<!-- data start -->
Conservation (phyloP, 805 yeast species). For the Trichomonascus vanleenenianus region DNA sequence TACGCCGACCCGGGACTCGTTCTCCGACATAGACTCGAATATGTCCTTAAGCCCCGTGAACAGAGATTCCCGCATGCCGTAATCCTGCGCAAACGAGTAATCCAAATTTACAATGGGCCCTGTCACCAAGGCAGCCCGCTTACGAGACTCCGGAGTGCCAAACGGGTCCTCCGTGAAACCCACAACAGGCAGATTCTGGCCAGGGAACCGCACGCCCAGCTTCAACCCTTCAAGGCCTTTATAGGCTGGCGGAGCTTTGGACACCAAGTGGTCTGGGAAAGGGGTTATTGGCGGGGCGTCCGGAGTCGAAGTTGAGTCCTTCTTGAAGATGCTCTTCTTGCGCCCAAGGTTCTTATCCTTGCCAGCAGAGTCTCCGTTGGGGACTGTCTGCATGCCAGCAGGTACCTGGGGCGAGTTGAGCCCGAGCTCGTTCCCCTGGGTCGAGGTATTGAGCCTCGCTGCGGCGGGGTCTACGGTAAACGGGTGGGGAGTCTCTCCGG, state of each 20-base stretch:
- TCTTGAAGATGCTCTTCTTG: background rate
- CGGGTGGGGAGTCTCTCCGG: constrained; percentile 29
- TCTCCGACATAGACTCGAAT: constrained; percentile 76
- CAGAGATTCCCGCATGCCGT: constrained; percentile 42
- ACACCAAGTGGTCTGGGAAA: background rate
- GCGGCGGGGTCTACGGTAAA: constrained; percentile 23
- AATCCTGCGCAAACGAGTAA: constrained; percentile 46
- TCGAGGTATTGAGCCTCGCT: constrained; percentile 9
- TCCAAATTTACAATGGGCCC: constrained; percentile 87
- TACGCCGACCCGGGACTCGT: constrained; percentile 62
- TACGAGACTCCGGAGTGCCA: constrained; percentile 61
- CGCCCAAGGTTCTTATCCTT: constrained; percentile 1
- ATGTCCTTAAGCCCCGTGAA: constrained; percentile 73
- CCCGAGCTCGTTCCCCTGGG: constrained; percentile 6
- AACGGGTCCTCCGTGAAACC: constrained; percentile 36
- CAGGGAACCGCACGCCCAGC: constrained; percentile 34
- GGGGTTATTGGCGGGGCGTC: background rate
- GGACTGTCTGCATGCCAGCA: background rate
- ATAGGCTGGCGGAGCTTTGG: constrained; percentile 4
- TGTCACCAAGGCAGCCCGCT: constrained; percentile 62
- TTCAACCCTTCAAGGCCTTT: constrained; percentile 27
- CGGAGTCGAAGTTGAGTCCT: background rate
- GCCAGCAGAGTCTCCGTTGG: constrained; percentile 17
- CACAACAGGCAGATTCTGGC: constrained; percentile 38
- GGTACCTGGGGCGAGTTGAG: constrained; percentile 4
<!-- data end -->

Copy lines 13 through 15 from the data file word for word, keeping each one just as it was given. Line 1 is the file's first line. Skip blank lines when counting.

- CGCCCAAGGTTCTTATCCTT: constrained; percentile 1
- ATGTCCTTAAGCCCCGTGAA: constrained; percentile 73
- CCCGAGCTCGTTCCCCTGGG: constrained; percentile 6